The original Acura RL was not one of my favorite cars, not only because it represented everything that was wrong with the luxury car market at the time, the look was boring, the handling vague but it also pushed the accomplished Legend off the dealer’s lot. Its only saving grace was that it offered an alternative armchair to those pushed by Buick, Cadillac and Lincoln.
The replacement RL is about as far removed from its roots as it could be. Gone are the boring, boxy looks and numb ride characteristics, in favour of a stylish appearance and a truly dynamic drive. The difference between the first and second generations has to be experienced to be fully appreciated.
One of the RL’s upsides is its powertrain. The first half is the transversely mounted, 3.5-litre, VTEC (Variable Valve Timing and Lift Electronic Control) V6 engine and the 290 horsepower and 256 pound-feet of torque it generates. The other half is a five-speed automatic transmission. Not only can you switch gears manually via the shifter, there are paddle shifters on the steering wheel. While the number of drivers that will actually engage in manual shifting is open for debate, the speed and precision of the shifts and the engine braking they bring, is not – it allows you to set the car up properly for that fast on-ramp.
In terms of hard numbers, the RL romps to 100 km/h in 7.2 seconds and bridges the 80-120 km/h gap in 6.6 seconds. Part of the reason for the urgency is down to the body’s mass – the extensive use of high-strength steel and aluminum (for the hood, fenders, deck lid and many of the suspension components) keeps the curb weight down to a very manageable 1,815 kilograms.
Perhaps the biggest departure, looks aside, is the manner in which the car now carries itself. On the highway the ride is plush yet when the gas pedal is down and the going gets quick, it hunkers down and drives as well as any good sports sedan. Having a solid chassis and advanced suspension (double wishbones up front and a multi-link setup in back) helps, but so do the large 245/50R17 tires and super-handling all-wheel-drive (SH-AWD) system. The combination is such that the grip and response to input is nothing short of amazing.
The secret lies in the manner in which the all-wheel drive system divvies up the power. During normal driving it directs 70% of the drive through the front wheels. When the pedal is pushed with more urgency the split alters to a 60% front/40% rear, which all but eliminates wheelspin – what does occur is dealt with effectively by the traction/electronic stability control system.
Where the AWD system differs from the norm is what happens in a corner. When pushed through a fast on-ramp up to 70% of the power is fired to the rear wheels. More remarkable is the system’s ability to over-speed the outside rear wheel (by up to 5% when compared to the inside rear wheel). This effectively pivots the vehicle into the corner, which means less steering input is required and the tendency for the car to push (understeer) is reduced significantly. The net result brings an uncanny feel – the system almost seems to “think” its way through a corner.
Inside, the RL is as spiffy and sophisticated as its exterior style is sleek – it really is a delightful place to rack up the kilometres. The roomy cabin has a cozy feel to it, while the materials lend an upscale look and feel to the finish. It’s also loaded and features the latest technology. The perforated leather is full (heated and cooled for the front seat riders), it has power everything (including auto up and down windows, thank you), attractive instrumentation (lit by LEDs) and a decent navigation system. It’s also remarkably quiet thanks to its active noise cancellation (ANC) system – it actively counters the low frequency booming that’s such a pain in many automobiles. Likewise, the active front headlights are appreciated at night. This system swivels the lights into a corner by up to 20-degrees, which throws the xenon illumination further into the bend.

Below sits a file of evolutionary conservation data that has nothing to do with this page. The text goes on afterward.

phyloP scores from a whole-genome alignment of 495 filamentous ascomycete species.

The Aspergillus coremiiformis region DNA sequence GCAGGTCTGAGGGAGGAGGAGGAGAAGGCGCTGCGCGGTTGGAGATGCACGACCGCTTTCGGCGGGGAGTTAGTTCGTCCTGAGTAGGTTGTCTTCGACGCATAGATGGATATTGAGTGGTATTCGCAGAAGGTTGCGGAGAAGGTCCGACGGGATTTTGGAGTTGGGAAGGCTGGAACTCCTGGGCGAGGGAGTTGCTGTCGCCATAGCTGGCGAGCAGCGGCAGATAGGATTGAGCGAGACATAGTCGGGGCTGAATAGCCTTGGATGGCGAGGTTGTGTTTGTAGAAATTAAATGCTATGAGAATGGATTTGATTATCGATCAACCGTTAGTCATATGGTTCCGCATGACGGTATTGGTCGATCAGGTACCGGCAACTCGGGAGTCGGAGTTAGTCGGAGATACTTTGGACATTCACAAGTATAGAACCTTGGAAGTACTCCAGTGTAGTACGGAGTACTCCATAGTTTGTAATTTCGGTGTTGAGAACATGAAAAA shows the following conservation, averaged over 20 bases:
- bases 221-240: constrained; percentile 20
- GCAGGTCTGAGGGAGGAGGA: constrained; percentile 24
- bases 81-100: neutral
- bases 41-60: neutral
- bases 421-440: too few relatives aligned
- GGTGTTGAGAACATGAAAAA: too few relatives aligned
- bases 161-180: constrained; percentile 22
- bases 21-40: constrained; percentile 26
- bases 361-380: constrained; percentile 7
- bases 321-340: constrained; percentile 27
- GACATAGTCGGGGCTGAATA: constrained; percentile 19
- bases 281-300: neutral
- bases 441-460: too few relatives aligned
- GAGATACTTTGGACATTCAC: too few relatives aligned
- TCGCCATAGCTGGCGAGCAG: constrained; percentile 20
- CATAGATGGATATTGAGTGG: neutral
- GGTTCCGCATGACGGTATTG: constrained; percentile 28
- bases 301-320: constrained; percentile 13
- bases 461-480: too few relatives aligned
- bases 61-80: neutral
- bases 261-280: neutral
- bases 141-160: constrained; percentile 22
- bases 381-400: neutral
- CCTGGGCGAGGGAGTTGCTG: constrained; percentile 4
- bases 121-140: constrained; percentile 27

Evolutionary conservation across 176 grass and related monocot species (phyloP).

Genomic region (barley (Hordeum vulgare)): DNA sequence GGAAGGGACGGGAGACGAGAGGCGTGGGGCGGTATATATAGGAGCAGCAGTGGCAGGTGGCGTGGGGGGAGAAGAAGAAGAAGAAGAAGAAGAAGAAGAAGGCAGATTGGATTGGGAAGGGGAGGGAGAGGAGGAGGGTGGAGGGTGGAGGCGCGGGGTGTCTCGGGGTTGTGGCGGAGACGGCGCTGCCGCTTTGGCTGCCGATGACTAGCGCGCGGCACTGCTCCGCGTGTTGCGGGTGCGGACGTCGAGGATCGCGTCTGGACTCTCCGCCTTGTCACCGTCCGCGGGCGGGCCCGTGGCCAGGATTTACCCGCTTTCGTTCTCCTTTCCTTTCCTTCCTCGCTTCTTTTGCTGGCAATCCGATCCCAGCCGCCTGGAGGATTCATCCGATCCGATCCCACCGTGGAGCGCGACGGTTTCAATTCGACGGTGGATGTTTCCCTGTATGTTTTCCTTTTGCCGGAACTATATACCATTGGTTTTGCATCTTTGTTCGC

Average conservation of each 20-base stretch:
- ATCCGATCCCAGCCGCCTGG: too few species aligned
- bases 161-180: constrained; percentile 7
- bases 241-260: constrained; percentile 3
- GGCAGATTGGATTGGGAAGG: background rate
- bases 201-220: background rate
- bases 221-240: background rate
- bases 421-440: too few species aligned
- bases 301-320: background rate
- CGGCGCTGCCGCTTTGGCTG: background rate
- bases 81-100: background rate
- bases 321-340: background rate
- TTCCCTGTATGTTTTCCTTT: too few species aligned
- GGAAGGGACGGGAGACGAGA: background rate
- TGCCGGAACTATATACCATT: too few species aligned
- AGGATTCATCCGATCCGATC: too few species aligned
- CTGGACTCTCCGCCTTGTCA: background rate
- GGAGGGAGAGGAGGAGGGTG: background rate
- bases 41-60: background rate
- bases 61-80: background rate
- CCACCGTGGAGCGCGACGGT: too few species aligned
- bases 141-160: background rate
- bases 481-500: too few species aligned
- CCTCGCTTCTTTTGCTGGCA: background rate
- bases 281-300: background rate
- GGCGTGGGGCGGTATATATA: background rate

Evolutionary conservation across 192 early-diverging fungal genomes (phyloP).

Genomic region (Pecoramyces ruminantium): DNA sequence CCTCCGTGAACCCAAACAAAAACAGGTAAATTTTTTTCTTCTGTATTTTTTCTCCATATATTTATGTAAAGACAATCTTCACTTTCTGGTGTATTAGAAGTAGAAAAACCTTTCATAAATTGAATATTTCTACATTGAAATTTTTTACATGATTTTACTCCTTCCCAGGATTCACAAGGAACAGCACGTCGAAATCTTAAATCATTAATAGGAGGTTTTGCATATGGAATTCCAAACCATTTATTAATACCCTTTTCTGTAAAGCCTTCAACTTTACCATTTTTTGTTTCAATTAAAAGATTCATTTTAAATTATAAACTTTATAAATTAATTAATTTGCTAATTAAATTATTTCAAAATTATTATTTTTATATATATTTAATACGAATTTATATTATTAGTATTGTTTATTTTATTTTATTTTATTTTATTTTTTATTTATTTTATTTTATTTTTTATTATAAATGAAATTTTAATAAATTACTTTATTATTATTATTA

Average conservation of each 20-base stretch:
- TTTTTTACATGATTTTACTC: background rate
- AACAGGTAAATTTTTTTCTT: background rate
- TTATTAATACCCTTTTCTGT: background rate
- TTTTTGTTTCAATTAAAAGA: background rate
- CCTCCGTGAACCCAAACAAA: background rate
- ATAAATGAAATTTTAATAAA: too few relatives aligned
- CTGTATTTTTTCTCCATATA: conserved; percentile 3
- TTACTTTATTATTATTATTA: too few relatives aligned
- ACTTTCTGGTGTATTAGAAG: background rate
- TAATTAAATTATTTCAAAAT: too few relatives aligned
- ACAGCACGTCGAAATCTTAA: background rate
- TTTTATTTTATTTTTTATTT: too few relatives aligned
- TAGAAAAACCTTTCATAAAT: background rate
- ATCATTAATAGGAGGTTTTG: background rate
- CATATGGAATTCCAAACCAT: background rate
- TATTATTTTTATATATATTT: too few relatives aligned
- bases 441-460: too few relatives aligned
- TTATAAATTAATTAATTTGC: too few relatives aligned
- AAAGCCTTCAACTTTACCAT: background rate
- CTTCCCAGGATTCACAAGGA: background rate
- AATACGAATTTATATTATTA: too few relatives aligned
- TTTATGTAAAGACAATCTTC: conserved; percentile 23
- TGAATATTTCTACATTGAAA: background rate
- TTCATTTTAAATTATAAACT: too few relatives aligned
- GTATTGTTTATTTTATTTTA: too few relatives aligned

The back half of the car is also up to snuff – there room for a pair of rear seat riders to relax in complete comfort and the trunk is large (13.1 cubic feet), although it only features a small ski pass-through for longer items.
The gripe is the button overload. On the navigation/climate/audio control panel portion of the centre stack there are 36 buttons alone (another 50-plus surround the driver). Many of the stack’s buttons only take you a sub-menu and the need to navigate through various levels via a large central knob and its secondary rotary ring. For this weary traveller, when all is said and brain fried, it is just too complex to be messing around with when on the fly.
Thankfully, once you’ve set the presets accessing the audio’s soulful sound is easy. The other saving grace is the voice-activated side of the system – unlike many, it is easy to master and actually understands someone with an accent!
Once a very dull, yet solid set of wheels, the second generation RL is now a delightful package – equal measures of power and panache are layered with a ton of user-friendly technology and an all-wheel-drive system that is, as its name implies, simply super.
The RL lists at a base price of $69,500 CDN, with hardly any options available for this fully loaded vehicle which includes Dual-zone automatic climate controls, Acura/Bose 10 speaker surround sound system with DVD-audio/ 6-disc CD changer/AM/FM tuner and steering wheel-mounted controls, navigation system with voice recognition, programmable speed-sensitive windshield wipers, dual-stage/dual-threshold front airbags, side seat-mounted airbags with front passenger occupant position detection system and side curtain airbags.